Called to the Holy Mountain: The Monks of Mount Athos

The title of this fragment of my blogging is from of Fr. James Coles’ WordPress page http://frjamescoles.wordpress.com/2009/11/23/called-to-the-holy-mountain-the-monks-of-mount-athos/#more-1982 . There is much in it that held my attention. My own desire to explore this fashion of spiritual development melds well with the work that Fr. Coles pulled from National Geographic.

A piece of this work brought out a conflict that must be kept in our conversations. From our western, seemingly progressive fashions of life, the idea of excluding women is a serious violation of equality. Yet, as the monk said,“If women were to come here, two-thirds of us would go off with them and get married.” The intent of identifying a healthy part of life as a stumbling block, tripping up another fashion of living looks like evil to the rest of us.

In spite of restricting the sex of those in the system, it is sexism only when meant to exclude women from accomplishing the same thing. Women, though, have the same issue, in reverse, as nuns. Attempting to keep at bay, the usual maelstrom of life while walking with God does require focused restrictions. Restrictions, though, are problems only when mismanaged and monastics, like the rest of us, can mismanage those things.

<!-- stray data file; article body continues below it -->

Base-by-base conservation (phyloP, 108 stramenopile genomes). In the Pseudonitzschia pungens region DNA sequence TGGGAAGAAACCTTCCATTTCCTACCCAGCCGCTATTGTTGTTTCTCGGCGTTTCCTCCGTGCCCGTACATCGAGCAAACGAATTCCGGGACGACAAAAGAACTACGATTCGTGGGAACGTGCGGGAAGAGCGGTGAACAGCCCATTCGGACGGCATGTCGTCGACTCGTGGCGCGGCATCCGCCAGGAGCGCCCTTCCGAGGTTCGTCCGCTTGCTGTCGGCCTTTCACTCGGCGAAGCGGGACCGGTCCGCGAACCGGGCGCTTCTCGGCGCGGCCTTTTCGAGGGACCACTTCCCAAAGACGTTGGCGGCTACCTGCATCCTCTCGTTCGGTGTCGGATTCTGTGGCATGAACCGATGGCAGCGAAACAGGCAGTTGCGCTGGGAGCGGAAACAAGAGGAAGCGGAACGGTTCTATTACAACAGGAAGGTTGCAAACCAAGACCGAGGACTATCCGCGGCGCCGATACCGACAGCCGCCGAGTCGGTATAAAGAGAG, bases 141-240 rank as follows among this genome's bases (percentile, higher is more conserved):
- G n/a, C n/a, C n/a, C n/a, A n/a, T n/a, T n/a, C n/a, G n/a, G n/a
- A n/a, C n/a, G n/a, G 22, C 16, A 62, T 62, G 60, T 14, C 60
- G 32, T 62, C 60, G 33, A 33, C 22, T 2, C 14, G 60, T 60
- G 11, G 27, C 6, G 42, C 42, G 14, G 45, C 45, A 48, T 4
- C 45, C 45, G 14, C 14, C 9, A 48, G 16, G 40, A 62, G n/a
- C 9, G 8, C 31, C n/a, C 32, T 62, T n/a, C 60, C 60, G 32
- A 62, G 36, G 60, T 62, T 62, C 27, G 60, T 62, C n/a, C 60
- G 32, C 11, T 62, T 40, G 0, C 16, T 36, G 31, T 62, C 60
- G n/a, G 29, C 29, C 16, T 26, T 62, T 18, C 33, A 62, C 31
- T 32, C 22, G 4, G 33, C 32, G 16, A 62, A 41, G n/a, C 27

Our deep tendency to see walking with God as what fixes life in the here and now is where the problem really lies. Our struggle, while walking with the Risen Christ, is to learn to set aside those expectations. Monastics intend, at levels, to exclude a few of the natural conflicts of life. By doing so the effort is meant to give self time and energy to better focus on the ‘No Thing’ who is calling to us. It is our constant tendency to expect politics, economics and the religious behaviors to fix things as we expect that is the foundation of the conflict.  Those expectations are bondage to problems not the solution.

On the whole, there is no fully escaping the conflicts of life. Monasticism by actively excluding some conflicts does not resolve the problem but intentionally sacrifices self’s attention.

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Church, Eastern Orthodox, hesychastic

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